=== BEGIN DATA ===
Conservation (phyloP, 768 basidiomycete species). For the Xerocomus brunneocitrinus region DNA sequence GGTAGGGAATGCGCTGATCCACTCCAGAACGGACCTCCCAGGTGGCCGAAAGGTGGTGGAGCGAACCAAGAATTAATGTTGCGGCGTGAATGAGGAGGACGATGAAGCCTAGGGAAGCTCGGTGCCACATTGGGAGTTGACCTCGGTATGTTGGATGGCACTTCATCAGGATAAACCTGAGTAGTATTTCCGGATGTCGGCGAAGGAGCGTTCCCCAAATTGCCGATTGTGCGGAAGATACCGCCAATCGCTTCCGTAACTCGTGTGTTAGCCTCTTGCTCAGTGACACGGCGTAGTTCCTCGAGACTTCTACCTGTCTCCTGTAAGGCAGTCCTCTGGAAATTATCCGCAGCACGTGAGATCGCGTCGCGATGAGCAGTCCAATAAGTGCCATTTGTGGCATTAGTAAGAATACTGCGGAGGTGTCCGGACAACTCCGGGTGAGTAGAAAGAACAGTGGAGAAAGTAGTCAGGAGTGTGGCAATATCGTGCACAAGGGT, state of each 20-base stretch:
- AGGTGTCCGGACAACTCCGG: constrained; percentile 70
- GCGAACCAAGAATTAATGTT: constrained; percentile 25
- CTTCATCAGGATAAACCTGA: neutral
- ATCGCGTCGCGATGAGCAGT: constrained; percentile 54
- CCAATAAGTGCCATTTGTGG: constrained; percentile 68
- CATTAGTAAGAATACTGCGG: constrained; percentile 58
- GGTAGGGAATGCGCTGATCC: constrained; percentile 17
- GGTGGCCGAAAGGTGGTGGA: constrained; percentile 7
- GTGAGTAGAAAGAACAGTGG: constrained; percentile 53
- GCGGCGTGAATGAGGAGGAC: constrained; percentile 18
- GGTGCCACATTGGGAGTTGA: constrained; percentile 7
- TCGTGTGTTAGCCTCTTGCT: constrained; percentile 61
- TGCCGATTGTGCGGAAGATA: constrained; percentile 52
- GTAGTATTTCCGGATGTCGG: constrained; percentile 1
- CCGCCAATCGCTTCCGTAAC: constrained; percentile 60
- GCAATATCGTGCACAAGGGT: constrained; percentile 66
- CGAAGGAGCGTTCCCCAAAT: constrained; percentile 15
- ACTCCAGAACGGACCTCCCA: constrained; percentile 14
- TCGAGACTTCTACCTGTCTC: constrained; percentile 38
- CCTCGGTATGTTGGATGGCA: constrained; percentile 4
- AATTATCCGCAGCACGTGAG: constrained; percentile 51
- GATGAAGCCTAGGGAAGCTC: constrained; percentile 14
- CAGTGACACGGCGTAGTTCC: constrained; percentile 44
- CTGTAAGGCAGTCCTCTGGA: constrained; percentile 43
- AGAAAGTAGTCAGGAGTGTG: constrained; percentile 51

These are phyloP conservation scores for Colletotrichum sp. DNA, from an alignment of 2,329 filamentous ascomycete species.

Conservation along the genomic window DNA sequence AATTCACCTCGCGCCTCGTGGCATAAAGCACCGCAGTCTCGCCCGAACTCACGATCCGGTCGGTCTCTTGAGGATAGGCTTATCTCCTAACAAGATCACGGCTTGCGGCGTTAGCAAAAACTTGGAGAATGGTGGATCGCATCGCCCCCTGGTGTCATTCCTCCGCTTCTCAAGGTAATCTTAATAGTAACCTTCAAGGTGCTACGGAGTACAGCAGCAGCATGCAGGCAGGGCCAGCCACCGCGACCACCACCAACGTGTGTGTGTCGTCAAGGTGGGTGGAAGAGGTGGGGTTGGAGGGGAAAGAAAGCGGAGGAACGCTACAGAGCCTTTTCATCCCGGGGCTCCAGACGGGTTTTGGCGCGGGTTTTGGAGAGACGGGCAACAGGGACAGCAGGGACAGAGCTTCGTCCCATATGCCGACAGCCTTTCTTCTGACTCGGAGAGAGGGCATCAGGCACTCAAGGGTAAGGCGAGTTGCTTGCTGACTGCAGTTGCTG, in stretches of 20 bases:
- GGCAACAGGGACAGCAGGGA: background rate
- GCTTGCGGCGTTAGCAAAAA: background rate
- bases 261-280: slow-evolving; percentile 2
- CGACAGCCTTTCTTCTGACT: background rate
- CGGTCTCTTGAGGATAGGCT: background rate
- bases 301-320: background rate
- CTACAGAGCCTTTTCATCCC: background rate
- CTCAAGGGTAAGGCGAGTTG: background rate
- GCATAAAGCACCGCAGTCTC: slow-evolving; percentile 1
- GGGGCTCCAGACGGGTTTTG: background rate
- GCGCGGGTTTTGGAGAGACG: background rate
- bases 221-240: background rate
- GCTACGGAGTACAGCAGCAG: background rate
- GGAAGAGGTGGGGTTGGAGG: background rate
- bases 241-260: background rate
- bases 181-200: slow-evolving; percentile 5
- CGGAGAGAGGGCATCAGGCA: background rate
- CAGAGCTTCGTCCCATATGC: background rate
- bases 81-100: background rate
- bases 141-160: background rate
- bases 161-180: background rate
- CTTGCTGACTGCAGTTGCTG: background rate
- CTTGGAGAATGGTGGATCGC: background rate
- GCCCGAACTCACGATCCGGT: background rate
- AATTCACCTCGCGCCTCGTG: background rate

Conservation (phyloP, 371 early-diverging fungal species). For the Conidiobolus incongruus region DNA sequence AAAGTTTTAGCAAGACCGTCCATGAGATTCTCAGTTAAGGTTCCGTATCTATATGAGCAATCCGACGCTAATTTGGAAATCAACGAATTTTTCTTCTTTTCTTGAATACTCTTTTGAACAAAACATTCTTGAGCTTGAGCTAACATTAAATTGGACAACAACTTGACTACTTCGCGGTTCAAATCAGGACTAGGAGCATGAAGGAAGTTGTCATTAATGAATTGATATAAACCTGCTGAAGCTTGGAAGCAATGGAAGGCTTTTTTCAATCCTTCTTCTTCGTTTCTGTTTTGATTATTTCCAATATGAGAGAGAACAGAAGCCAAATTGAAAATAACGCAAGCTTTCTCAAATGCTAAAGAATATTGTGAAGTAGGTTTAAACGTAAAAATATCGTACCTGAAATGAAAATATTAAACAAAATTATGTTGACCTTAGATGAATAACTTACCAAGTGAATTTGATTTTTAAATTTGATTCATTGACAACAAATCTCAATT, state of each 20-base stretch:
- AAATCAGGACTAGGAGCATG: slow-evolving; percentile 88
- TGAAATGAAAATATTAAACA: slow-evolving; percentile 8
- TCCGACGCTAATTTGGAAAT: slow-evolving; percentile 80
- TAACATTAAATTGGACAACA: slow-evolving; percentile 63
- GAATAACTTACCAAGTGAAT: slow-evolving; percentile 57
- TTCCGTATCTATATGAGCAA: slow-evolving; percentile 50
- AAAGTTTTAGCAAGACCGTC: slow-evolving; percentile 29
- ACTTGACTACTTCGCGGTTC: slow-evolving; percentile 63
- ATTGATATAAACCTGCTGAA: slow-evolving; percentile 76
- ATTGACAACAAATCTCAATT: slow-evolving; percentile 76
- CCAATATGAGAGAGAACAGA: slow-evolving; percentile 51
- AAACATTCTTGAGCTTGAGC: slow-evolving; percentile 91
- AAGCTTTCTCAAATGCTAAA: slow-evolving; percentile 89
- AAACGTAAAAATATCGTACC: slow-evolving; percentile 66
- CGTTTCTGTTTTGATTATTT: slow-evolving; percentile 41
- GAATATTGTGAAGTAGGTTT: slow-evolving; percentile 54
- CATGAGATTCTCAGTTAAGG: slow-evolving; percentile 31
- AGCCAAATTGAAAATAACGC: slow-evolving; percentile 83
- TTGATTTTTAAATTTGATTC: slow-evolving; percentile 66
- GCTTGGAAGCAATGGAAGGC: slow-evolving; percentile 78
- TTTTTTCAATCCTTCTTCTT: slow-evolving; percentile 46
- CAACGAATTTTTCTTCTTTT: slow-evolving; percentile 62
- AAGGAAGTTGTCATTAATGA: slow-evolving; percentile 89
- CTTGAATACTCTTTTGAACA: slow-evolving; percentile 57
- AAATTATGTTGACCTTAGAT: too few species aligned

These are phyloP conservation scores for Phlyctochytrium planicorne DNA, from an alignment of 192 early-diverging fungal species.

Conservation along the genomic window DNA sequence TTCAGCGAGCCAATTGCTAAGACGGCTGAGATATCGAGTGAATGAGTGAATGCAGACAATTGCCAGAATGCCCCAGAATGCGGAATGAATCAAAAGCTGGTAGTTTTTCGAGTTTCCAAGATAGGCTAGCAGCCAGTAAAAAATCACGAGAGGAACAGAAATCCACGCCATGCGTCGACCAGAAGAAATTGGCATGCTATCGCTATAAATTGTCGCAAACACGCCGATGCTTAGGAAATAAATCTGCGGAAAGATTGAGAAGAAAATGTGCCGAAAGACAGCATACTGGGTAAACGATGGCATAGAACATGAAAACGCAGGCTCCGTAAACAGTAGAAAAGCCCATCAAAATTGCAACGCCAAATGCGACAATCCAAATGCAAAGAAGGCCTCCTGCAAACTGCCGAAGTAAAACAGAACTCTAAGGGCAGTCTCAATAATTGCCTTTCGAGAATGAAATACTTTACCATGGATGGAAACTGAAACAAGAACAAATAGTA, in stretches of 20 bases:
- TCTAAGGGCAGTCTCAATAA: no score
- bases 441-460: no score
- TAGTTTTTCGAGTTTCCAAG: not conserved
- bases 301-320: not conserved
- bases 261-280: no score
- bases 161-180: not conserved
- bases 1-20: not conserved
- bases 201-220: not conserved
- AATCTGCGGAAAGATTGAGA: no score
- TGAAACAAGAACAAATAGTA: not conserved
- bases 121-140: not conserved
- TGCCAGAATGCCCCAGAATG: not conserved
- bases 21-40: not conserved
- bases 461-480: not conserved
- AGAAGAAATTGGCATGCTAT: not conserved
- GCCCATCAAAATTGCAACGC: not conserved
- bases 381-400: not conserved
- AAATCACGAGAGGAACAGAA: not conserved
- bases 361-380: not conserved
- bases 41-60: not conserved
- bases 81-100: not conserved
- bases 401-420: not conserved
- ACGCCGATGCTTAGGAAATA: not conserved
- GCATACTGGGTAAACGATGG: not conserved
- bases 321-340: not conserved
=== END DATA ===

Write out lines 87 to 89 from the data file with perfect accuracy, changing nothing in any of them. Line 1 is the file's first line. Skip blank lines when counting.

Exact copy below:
- bases 161-180: not conserved
- bases 1-20: not conserved
- bases 201-220: not conserved